Rasulullah, s.a.w. is our role model in this. Everyone loved and respected him so much; in return, he, s.a.w. exchanged everyone with love and respect, regardless of their age or social ranking.
Therefore, it’s important that we are conscious and respectful to our relatives, even if they are the most informal (closed) to us. Informality reflects on how much you love and trust the person, and it shouldn’t drop the respect we have for them.
A parent is required to separate their children who are 10 years or older, when they go to bed. They may share the same bedroom, but let them realize the ethics of sharing bedrooms. If they are of opposite gender, it’s better to separate them in rooms.
Rasulullah s.a.w. said in a Hadeeth narrated by Imam Abu Dawud, authenticated by Shaikh Al-Albany, which says:
مُرُوا أَوْلادَكُمْ بِالصَّلاةِ وَهُمْ أَبْنَاءُ سَبْعِ سِنِينَ، وَاضْرِبُوهُمْ عَلَيْهَا وَهُمْ أَبْنَاءُ عَشْرٍ، وَفَرِّقُوا بَيْنَهُمْ فِي المَضَاجِعِ
It means, “Instruct your children to establish Solat, when they are seven years old, and discipline them for it, when they are ten years old, and separate them in bed.”
This is if they are siblings. What more if they just relatives?
Here, I won’t discuss how one should dress when they are alone. Although the one who is constant conscious of being in the company of Allah (at all time) would be mindful of how they dress even when they are alone, it’s still flexible to dress the way you deem fit, when you are alone. But this flexibility is only applicable when one is alone, to emphasise!
Other than that, a Muslim is expected to be mindful of their dress code once they are with any family member, except with spouses. This is emphasized as such among relatives. What more with non-relatives or friends, or when in public?
Now, comes the question; “How does one behave among his relatives?” How we dress determine how we behave, regardless of where we are. If one chooses to wear shorts (boxer, for instance) in front of his family members, the chances are; they are likely to be shouting and jumping around. When we give consideration to the ‘aurah’ and ensure that our ‘aurah’ is covered at all times, this consciousness will lead us to behave, respect, to be sensitive when we are with our family members.
A good behaviour when with relatives reflects when we are in public, too.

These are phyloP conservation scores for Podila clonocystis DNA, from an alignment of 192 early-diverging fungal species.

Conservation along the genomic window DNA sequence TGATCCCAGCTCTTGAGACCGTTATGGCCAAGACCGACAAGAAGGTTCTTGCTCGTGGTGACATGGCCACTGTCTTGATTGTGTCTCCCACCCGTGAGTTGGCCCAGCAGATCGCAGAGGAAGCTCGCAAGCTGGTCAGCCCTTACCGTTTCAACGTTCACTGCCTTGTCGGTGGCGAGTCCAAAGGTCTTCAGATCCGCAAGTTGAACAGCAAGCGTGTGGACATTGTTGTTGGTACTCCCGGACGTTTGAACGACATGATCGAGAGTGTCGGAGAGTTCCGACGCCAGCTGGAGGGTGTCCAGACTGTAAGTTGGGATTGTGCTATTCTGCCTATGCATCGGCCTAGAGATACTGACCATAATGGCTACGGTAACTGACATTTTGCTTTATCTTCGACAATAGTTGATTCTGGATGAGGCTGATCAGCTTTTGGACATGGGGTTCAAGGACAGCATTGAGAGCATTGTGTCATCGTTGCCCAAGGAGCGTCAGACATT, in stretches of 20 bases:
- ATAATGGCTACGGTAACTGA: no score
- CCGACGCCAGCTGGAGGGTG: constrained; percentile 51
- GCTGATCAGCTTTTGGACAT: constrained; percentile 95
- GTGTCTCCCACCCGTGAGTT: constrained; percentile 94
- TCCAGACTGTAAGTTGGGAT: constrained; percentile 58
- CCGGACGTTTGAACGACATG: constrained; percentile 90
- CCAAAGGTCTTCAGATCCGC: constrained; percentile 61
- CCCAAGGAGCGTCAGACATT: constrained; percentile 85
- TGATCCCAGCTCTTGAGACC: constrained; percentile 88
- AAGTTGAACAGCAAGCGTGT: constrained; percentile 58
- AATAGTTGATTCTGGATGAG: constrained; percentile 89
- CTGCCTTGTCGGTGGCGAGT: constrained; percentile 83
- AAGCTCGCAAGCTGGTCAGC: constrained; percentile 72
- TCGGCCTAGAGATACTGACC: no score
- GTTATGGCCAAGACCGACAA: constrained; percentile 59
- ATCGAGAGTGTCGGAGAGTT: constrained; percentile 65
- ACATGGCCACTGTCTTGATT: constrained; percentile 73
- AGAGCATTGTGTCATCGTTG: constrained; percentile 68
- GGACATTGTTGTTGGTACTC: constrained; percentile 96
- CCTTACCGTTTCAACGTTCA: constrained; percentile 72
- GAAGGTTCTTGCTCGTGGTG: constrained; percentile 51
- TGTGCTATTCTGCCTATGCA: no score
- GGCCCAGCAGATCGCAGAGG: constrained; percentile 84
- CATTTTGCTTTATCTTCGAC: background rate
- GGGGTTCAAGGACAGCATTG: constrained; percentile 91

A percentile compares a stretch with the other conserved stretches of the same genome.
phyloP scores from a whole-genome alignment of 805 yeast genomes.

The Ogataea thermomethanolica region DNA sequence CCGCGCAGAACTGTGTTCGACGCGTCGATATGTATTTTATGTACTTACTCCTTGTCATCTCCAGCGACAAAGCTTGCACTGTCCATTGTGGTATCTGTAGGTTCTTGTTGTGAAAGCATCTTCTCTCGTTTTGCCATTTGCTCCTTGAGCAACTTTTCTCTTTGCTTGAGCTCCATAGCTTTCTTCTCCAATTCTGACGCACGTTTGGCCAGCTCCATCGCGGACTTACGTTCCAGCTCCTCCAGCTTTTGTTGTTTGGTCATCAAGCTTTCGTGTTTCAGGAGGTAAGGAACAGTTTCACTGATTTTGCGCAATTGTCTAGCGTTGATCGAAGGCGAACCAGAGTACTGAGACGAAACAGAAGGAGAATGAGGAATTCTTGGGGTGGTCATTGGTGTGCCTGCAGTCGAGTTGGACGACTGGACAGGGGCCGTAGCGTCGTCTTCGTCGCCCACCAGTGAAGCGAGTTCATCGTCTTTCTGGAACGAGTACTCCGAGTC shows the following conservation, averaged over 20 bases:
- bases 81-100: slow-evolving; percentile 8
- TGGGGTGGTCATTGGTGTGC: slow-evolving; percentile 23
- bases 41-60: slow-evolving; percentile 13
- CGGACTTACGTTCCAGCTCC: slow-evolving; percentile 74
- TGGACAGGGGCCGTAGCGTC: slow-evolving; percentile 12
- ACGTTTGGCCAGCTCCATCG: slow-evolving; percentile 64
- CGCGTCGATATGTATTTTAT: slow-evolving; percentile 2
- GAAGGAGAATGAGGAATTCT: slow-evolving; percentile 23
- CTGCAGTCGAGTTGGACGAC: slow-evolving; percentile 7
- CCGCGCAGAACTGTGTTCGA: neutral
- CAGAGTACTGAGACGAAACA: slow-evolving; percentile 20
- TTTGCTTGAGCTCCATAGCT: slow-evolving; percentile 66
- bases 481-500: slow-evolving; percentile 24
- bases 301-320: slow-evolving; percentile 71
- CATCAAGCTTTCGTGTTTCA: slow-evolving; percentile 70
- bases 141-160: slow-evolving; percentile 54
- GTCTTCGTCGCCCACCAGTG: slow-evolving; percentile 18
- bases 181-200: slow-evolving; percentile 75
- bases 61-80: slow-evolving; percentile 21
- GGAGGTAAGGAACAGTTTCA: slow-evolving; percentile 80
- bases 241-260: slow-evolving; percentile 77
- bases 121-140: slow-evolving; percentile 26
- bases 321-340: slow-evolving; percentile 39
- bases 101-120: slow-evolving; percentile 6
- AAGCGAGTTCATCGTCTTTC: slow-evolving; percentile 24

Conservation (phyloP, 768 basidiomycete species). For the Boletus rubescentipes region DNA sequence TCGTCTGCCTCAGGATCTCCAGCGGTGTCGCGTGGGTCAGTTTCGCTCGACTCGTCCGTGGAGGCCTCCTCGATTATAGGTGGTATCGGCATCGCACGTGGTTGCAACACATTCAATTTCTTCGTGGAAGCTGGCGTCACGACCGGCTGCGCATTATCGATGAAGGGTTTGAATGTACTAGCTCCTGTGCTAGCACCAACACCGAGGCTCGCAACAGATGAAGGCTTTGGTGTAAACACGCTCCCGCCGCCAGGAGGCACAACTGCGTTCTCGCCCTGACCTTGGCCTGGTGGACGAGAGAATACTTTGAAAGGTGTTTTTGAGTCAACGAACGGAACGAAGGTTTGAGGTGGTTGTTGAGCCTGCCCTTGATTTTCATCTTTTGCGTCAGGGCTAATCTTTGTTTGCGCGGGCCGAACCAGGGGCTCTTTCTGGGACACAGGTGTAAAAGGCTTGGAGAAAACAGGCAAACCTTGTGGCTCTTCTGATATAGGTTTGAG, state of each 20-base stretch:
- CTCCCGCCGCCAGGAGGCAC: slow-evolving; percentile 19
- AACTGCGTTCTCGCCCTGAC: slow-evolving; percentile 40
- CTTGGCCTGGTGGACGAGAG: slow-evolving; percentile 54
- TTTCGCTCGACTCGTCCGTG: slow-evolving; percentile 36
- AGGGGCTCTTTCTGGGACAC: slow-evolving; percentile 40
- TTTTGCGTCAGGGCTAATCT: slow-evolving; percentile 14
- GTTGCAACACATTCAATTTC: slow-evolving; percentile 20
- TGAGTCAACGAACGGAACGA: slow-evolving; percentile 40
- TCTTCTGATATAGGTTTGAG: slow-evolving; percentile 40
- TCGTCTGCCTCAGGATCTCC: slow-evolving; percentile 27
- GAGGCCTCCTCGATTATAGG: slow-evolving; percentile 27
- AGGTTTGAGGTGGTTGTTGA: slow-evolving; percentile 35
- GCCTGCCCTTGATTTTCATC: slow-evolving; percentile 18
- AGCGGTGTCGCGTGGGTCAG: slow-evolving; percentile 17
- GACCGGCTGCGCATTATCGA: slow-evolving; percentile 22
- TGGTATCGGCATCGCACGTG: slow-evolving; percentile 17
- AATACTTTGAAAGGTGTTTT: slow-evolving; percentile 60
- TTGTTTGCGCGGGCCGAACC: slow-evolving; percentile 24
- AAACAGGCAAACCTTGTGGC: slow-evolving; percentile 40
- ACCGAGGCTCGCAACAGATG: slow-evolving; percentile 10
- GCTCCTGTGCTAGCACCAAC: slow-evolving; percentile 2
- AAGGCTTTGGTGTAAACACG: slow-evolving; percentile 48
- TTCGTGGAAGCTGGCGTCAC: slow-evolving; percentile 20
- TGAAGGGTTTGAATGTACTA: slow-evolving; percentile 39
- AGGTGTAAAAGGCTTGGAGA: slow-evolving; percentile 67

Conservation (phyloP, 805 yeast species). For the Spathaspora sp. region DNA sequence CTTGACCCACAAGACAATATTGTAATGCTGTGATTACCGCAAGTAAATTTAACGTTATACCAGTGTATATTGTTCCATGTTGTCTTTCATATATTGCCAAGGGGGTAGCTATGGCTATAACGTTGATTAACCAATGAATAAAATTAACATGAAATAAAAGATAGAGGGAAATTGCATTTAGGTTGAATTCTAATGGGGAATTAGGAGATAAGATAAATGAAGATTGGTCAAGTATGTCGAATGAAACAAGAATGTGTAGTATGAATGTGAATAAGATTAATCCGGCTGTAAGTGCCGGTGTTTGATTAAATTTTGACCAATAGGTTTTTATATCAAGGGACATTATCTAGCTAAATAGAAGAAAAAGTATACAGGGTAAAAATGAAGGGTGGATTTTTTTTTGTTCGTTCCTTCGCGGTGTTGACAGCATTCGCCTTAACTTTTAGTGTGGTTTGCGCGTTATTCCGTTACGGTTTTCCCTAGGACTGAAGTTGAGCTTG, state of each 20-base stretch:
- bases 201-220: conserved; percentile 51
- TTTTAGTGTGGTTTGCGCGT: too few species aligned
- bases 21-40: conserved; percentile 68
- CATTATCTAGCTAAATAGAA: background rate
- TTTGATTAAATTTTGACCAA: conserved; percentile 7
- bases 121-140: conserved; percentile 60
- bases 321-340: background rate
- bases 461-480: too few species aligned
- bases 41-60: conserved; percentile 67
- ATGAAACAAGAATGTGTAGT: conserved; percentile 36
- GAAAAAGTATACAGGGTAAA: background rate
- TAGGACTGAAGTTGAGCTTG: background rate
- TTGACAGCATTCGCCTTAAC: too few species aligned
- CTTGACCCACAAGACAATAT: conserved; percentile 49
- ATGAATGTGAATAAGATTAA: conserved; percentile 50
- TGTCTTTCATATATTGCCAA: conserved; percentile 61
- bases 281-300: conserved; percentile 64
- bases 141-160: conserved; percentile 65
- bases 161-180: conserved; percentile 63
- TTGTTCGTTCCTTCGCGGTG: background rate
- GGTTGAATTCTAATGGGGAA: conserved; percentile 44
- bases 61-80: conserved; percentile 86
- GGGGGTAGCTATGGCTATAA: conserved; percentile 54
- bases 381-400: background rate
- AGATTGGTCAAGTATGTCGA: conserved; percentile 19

A male is required to cover his ‘aurah’ even in front of his relatives, except his spouse. The ‘aurah’ of a male in Islam is between the navel and the knees inclusive of both parts (navel and knees).
A female is required to cover all her body except her face and hands (palms), when she is in the presence of outsiders. (An outsider to a female in Islam is anyone who can marry her; this includes cousins, but not nieces and nephews). She is allowed to put off her head scarf in the presence of any of her ‘Mahram’ (A ‘Mahram’ to a female in Islam, is anyone who can’t marry her, i.e. a father (or grandfather), a son (or grandson), a brother (or nephew), an uncle or a brother by lactation. This ruling (the ruling of putting off the head scarf) applies only when there is no ‘fitnah’ is suspected among relatives.
A Muslim’s (male or female) dress should be modest, not tight nor transparent. It shouldn’t shape the body parts nor should it attract sexual desire.
If a Mahram is seen to pose some ‘fitnah’ (sexual harassment) towards their own family member, it will be wise to monitor the person as possible, and to ensure that they are not left alone with the potential victim without the presence of relevant family members, in any circumstance. People of such behaviour need psychological help, because they have the tendency of creating more social problems.
This being said, it’s important that we note, that sexual harassment doesn’t necessarily come from one specific gender. It can be initiated by any gender, and the victim could be any gender. This is because both genders are equipped with mutual feelings.
There are several cases, in various societies, from different continents where babies were born to fathers who are also the biological grandfathers of those babies. Similarly, some babies were born to fathers, who were supposed to be uncles to those babies.
They say, “Prevention is better than cure”. I agree!
An elderly lady is exempted from putting on her outer clothing, provided she does not reveal her adornments. However, it’s still better for her to protect herself with the standard modest outfit. This been said, the privilege and the flexibility granted to her don’t make her a Mahram to anyone other than her own God-given Mahrams.
وَالْقَوَاعِدُ مِنَ النِّسَاءِ اللَّاتِي لَا يَرْجُونَ نِكَاحًا فَلَيْسَ عَلَيْهِنَّ جُنَاحٌ أَن يَضَعْنَ ثِيَابَهُنَّ غَيْرَ مُتَبَرِّجَاتٍ بِزِينَةٍ، وَأَن يَسْتَعْفِفْنَ خَيْرٌ لَّهُنَّ، وَاللَّـهُ سَمِيعٌ عَلِيمٌ
It means, “There is no blame on elderly women who are past the age of marriage, if they take off their outer clothing, without revealing their adornments. But it would be better for them to guard themselves. Allah is All-Hearing, All-Knowing.” [Surah Al-Nour, 24:60].